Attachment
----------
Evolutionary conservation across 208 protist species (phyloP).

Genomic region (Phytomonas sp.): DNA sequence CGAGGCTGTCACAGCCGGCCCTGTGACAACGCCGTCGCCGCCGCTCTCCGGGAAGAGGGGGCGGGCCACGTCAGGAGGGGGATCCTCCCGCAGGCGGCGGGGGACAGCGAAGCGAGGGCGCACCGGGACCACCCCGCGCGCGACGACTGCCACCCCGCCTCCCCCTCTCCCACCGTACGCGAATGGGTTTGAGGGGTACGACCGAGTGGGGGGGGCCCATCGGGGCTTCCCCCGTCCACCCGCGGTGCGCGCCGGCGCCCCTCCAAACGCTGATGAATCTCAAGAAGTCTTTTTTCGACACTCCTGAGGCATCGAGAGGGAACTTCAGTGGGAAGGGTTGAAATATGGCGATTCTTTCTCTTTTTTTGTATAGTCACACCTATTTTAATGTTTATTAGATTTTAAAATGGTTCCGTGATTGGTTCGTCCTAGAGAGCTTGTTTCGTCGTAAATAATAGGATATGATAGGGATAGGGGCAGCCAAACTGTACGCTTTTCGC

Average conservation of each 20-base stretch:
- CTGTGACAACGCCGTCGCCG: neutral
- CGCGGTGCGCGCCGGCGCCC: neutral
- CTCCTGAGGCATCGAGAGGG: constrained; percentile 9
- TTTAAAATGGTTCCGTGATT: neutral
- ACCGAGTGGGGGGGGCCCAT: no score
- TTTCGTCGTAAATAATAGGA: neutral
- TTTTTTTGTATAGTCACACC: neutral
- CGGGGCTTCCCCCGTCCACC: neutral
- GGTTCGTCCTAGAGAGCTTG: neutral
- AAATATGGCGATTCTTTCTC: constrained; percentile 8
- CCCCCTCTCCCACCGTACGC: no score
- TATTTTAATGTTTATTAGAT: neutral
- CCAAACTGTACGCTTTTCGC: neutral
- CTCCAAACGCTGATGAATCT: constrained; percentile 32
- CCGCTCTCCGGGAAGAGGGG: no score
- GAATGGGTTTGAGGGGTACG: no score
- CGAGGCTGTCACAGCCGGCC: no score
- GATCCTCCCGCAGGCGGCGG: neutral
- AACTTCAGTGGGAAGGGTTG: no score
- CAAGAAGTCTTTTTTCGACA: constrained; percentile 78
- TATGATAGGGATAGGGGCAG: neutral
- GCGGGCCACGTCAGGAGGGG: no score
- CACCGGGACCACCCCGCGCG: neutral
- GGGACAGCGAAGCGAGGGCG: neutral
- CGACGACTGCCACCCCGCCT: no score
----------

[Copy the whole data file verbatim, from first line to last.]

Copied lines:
Evolutionary conservation across 208 protist species (phyloP).

Genomic region (Phytomonas sp.): DNA sequence CGAGGCTGTCACAGCCGGCCCTGTGACAACGCCGTCGCCGCCGCTCTCCGGGAAGAGGGGGCGGGCCACGTCAGGAGGGGGATCCTCCCGCAGGCGGCGGGGGACAGCGAAGCGAGGGCGCACCGGGACCACCCCGCGCGCGACGACTGCCACCCCGCCTCCCCCTCTCCCACCGTACGCGAATGGGTTTGAGGGGTACGACCGAGTGGGGGGGGCCCATCGGGGCTTCCCCCGTCCACCCGCGGTGCGCGCCGGCGCCCCTCCAAACGCTGATGAATCTCAAGAAGTCTTTTTTCGACACTCCTGAGGCATCGAGAGGGAACTTCAGTGGGAAGGGTTGAAATATGGCGATTCTTTCTCTTTTTTTGTATAGTCACACCTATTTTAATGTTTATTAGATTTTAAAATGGTTCCGTGATTGGTTCGTCCTAGAGAGCTTGTTTCGTCGTAAATAATAGGATATGATAGGGATAGGGGCAGCCAAACTGTACGCTTTTCGC

Average conservation of each 20-base stretch:
- CTGTGACAACGCCGTCGCCG: neutral
- CGCGGTGCGCGCCGGCGCCC: neutral
- CTCCTGAGGCATCGAGAGGG: constrained; percentile 9
- TTTAAAATGGTTCCGTGATT: neutral
- ACCGAGTGGGGGGGGCCCAT: no score
- TTTCGTCGTAAATAATAGGA: neutral
- TTTTTTTGTATAGTCACACC: neutral
- CGGGGCTTCCCCCGTCCACC: neutral
- GGTTCGTCCTAGAGAGCTTG: neutral
- AAATATGGCGATTCTTTCTC: constrained; percentile 8
- CCCCCTCTCCCACCGTACGC: no score
- TATTTTAATGTTTATTAGAT: neutral
- CCAAACTGTACGCTTTTCGC: neutral
- CTCCAAACGCTGATGAATCT: constrained; percentile 32
- CCGCTCTCCGGGAAGAGGGG: no score
- GAATGGGTTTGAGGGGTACG: no score
- CGAGGCTGTCACAGCCGGCC: no score
- GATCCTCCCGCAGGCGGCGG: neutral
- AACTTCAGTGGGAAGGGTTG: no score
- CAAGAAGTCTTTTTTCGACA: constrained; percentile 78
- TATGATAGGGATAGGGGCAG: neutral
- GCGGGCCACGTCAGGAGGGG: no score
- CACCGGGACCACCCCGCGCG: neutral
- GGGACAGCGAAGCGAGGGCG: neutral
- CGACGACTGCCACCCCGCCT: no score